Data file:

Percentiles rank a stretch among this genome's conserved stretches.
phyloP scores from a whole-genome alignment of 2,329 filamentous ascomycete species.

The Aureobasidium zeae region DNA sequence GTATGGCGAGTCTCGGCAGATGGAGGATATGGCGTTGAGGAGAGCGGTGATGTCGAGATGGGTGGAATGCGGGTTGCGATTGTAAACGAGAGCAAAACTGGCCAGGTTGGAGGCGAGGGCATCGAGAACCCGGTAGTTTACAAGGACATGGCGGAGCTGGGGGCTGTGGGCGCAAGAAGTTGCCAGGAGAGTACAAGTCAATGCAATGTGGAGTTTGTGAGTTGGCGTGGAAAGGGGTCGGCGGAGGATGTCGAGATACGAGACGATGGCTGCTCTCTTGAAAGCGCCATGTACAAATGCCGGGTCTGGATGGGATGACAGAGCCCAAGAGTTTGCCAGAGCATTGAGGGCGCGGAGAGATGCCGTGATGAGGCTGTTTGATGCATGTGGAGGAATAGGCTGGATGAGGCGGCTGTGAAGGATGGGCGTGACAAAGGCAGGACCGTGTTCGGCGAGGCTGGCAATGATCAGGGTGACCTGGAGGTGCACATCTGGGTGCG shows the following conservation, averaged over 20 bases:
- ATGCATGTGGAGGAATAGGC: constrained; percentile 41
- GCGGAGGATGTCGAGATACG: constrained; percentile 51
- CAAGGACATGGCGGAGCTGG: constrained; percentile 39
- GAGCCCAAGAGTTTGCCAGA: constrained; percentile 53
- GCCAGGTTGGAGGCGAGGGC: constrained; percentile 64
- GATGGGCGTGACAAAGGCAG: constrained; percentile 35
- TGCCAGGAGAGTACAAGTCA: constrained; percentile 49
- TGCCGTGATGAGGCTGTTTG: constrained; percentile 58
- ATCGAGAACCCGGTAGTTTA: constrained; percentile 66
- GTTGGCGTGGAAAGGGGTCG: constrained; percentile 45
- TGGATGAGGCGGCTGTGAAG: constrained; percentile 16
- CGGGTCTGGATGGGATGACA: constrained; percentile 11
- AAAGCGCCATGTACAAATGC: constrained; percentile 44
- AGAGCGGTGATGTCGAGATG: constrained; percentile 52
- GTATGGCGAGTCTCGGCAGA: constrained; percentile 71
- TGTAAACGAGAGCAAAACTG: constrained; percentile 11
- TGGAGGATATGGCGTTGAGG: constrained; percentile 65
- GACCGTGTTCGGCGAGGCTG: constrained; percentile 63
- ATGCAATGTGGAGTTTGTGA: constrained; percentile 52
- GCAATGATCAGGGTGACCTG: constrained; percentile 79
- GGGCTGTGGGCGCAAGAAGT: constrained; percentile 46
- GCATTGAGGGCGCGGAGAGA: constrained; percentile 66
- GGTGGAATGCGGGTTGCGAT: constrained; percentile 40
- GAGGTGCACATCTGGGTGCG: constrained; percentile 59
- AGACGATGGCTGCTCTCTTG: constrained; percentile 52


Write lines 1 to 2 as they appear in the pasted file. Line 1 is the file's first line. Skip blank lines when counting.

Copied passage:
Percentiles rank a stretch among this genome's conserved stretches.
phyloP scores from a whole-genome alignment of 2,329 filamentous ascomycete species.